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Hi Marc/Stubby

 

Thanks for that. I've got the loco definitely in mind - even got a tiny 'Maxon' motor to power it. Whether it'll get done before the comp ends is another matter! as to the horse - well there'll be a nice display of roses outside the office windows!

 

Regs

 

Ian

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On with the stationary engine's working gubbins...

 

First job - arrange a connection between the cross-heads and the driving axle. I decided not to replace the cross-heads - they are (just about) represented on the kit & I doubt whether replacing them would be time-effective. A problem arose with the 'big ends' -

 

post-3469-0-09671800-1346936438.jpg

 

as the axle was already in place. Again I compromised, cutting a slot rather than removing/replacing the axle. Same considerations as above..

 

post-3469-0-42084300-1346936440.jpg

 

Thought was then given to some of the other metalwork visible in some of the photos. 20 thou plastic road passing through a new 'dashboard' would suffice, but first -

 

post-3469-0-44918400-1346936447.jpg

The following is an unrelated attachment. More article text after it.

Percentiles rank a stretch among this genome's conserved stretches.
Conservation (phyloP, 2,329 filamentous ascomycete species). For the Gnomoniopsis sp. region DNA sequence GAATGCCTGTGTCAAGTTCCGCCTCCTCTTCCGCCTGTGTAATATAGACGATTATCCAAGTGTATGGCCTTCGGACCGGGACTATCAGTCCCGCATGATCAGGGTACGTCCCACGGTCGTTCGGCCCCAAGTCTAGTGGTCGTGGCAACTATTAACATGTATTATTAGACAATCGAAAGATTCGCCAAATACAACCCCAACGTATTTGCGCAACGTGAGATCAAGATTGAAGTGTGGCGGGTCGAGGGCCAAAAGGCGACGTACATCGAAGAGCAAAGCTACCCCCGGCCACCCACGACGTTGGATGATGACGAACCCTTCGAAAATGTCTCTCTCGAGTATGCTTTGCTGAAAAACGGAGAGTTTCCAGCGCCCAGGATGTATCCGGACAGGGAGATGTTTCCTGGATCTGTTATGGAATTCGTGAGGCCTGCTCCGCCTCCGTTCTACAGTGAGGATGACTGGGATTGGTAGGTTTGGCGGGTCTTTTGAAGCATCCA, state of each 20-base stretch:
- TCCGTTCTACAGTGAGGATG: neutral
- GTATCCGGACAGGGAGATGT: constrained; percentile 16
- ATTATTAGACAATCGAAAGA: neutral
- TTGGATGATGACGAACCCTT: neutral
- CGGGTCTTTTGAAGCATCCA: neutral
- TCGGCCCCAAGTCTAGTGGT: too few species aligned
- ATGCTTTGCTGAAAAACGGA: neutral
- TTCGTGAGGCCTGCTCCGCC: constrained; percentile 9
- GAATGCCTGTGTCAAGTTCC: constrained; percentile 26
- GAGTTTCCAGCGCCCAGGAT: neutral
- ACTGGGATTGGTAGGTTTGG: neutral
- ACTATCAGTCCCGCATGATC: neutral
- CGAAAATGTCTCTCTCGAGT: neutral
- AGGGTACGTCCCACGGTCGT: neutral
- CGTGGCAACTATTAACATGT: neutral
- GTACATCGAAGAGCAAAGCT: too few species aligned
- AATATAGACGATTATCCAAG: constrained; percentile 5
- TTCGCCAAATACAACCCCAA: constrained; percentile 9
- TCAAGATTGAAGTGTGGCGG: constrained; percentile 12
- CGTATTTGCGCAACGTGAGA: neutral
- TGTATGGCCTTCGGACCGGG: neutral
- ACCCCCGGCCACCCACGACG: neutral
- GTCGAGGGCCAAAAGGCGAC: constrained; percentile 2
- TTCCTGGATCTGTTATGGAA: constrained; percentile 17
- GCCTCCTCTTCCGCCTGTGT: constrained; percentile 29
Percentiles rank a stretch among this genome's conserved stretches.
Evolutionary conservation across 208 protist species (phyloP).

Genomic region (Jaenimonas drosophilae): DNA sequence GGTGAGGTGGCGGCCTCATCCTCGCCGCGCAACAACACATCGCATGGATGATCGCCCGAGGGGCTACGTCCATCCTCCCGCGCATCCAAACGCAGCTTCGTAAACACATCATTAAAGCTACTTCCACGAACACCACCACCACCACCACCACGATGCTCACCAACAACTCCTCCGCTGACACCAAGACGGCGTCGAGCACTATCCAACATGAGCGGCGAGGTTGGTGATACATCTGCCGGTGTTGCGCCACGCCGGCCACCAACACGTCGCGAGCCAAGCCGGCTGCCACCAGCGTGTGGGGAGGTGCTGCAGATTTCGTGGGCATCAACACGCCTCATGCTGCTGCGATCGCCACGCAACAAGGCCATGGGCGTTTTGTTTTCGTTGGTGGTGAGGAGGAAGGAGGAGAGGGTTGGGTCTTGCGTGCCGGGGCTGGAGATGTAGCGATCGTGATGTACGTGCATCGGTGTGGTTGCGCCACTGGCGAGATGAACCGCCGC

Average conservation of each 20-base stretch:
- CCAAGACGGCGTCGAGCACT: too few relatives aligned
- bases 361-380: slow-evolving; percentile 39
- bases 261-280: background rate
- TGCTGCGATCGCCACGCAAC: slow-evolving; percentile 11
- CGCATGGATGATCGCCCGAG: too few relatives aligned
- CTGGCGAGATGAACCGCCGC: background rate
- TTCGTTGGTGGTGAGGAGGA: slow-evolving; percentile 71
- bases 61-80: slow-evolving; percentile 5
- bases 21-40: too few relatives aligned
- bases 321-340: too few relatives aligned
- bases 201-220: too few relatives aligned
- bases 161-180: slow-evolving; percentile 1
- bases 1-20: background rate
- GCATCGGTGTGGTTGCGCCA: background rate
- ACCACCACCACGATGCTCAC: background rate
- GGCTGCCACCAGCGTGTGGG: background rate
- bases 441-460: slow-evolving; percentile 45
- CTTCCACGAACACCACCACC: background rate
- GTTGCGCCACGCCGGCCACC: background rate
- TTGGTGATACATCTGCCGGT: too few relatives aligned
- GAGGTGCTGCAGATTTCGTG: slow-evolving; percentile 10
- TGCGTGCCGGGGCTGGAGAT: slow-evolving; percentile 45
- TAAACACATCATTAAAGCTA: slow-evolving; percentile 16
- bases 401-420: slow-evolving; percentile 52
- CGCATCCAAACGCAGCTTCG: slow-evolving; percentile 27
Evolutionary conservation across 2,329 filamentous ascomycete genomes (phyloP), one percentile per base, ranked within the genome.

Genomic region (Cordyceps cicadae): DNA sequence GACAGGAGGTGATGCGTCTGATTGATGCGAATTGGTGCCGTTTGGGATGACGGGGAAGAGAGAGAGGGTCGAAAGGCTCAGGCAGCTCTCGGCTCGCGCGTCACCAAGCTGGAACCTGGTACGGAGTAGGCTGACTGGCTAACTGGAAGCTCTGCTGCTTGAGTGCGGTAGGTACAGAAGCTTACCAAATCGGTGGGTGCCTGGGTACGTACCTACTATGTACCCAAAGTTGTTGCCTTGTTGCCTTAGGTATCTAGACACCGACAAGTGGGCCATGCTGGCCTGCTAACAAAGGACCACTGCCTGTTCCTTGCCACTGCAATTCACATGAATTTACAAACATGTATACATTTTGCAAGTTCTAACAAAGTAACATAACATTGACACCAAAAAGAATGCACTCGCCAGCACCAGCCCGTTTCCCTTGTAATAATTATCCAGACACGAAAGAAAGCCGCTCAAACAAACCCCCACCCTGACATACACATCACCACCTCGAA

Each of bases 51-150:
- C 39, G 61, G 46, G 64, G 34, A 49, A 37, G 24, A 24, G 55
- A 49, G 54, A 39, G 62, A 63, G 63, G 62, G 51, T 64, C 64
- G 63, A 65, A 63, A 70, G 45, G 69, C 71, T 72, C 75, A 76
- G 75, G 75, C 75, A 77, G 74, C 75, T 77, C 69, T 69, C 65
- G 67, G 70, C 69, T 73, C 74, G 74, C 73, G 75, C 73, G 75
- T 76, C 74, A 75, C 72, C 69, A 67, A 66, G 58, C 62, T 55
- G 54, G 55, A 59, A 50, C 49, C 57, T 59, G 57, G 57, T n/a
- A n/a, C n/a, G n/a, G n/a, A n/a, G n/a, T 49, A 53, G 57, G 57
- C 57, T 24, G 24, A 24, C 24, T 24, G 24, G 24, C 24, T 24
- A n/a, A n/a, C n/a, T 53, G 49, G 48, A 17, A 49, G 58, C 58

a somewhat unprototypical hole in the steamchest needed filling -

 

post-3469-0-41137500-1346936448.jpg

 

then various operating rods could be represented. I also realised that the operation mechs would be somewhat altered from those of a traction engine as there's no bunker to stand in!

 

post-3469-0-99019300-1346936449.jpg

 

post-3469-0-04305700-1346936452.jpg

 

I think a footplate of some description is inevitable anyway, positioned between the firebox door & the ashpan, but as with the ashpan door, this will be a job for Ron (later ron :declare: ).

 

Still a few gaps to fill with 'Milliput' and a blast over with matt black I think.

 

Right, on with the shelter in all it's dilapidated glory...

 

Regs

 

Ian

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'I've been framed, guv'... Well in the case of the stationary engine, very true!

 

The framework consisting of two pitched roofs at rightangles (you'll see what I mean in a minute) and a large flat roof (future installment) would have to be of soldered construction because of the corrugated iron. So out with the trusty TC iron and some rather expensive brass milled angle.

 

post-3469-0-12617800-1347315428.jpg

 

At the point illustrated the main frames are together, and the middle longditudinals have been added, Whilst 'wonky' they do add to the dilapidation (more as a result of poor soldering than design - for some reason even at max heat the iron would not bite). So the TC iron went to bed and out came the RSU (or mini arc welder as I call it).